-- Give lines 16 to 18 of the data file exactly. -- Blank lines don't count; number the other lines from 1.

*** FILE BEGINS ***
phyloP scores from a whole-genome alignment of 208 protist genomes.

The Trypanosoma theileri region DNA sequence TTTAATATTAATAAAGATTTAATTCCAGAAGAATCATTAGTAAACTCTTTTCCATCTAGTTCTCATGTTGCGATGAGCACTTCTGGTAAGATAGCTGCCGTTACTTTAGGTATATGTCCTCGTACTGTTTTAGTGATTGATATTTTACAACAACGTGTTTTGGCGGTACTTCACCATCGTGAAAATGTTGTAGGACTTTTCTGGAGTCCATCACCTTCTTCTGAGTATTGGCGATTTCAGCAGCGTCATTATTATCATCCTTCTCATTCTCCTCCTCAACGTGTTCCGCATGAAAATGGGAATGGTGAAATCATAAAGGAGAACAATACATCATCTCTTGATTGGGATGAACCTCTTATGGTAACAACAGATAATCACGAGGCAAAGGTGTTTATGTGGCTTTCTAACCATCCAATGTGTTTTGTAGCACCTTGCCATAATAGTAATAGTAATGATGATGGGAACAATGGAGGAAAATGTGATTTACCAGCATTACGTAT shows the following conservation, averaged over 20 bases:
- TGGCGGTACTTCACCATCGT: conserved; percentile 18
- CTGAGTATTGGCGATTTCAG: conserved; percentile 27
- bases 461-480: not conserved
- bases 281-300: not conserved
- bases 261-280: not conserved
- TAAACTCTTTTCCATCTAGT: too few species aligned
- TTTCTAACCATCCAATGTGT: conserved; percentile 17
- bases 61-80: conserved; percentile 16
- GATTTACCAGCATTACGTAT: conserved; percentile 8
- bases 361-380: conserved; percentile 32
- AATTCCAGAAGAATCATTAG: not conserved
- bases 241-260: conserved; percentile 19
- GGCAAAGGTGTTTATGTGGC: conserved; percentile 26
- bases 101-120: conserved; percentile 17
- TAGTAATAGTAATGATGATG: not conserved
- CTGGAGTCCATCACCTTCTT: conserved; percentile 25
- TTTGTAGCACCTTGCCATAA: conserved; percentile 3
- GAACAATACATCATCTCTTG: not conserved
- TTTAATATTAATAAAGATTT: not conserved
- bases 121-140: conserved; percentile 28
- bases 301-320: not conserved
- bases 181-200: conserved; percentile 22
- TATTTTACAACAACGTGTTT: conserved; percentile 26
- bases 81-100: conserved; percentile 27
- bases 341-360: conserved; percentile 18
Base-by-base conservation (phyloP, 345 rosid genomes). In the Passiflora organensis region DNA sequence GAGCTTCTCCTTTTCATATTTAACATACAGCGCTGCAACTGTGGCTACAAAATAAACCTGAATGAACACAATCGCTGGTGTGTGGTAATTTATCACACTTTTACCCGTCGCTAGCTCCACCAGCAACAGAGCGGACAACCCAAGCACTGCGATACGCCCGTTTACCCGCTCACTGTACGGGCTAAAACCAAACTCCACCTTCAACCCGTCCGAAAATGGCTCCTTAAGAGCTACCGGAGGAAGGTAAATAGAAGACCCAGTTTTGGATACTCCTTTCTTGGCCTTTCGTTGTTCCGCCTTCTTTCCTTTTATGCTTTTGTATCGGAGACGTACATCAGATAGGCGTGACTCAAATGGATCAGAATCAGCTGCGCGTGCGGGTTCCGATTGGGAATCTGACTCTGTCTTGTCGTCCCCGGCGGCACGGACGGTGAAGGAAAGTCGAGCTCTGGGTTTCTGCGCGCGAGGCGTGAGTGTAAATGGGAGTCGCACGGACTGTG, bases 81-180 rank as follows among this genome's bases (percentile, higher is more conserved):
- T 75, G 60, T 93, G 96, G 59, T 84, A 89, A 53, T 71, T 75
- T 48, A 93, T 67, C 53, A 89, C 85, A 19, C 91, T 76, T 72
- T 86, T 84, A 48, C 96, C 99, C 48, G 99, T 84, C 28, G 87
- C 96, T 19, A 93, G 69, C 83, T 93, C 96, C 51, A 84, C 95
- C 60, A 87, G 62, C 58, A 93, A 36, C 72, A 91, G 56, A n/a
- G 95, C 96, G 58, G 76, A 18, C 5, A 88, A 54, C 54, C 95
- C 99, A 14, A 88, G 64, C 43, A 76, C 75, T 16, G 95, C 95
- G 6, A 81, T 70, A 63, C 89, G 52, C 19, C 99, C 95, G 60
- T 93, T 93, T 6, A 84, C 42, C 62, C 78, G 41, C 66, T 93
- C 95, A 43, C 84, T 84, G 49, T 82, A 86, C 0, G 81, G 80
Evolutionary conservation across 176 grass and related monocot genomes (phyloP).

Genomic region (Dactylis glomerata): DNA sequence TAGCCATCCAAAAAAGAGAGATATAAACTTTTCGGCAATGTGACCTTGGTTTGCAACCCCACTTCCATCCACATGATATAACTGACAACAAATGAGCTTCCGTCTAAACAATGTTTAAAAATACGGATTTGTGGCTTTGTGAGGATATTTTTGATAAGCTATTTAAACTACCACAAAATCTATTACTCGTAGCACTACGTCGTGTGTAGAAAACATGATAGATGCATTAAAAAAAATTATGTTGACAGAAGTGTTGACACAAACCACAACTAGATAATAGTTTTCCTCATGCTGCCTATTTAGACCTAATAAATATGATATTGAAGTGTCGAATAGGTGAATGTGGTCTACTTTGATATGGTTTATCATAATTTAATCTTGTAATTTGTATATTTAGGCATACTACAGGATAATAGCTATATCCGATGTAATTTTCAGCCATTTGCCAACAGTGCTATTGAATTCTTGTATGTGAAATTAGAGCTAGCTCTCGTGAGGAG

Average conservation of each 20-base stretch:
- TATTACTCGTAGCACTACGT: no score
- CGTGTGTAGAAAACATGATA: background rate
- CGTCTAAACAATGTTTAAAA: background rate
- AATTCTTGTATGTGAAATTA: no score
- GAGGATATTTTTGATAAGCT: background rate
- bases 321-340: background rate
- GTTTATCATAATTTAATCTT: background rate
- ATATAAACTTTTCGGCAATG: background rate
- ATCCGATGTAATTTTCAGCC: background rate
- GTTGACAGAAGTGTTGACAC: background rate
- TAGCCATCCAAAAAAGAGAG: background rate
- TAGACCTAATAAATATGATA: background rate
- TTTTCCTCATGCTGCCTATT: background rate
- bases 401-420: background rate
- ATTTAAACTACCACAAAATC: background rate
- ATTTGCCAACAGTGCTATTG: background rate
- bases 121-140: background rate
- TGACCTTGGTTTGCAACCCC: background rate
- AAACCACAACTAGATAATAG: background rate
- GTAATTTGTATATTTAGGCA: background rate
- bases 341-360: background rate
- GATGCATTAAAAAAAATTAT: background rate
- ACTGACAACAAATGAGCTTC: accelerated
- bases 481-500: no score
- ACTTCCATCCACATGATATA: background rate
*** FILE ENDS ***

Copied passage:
- bases 101-120: conserved; percentile 17
- TAGTAATAGTAATGATGATG: not conserved
- CTGGAGTCCATCACCTTCTT: conserved; percentile 25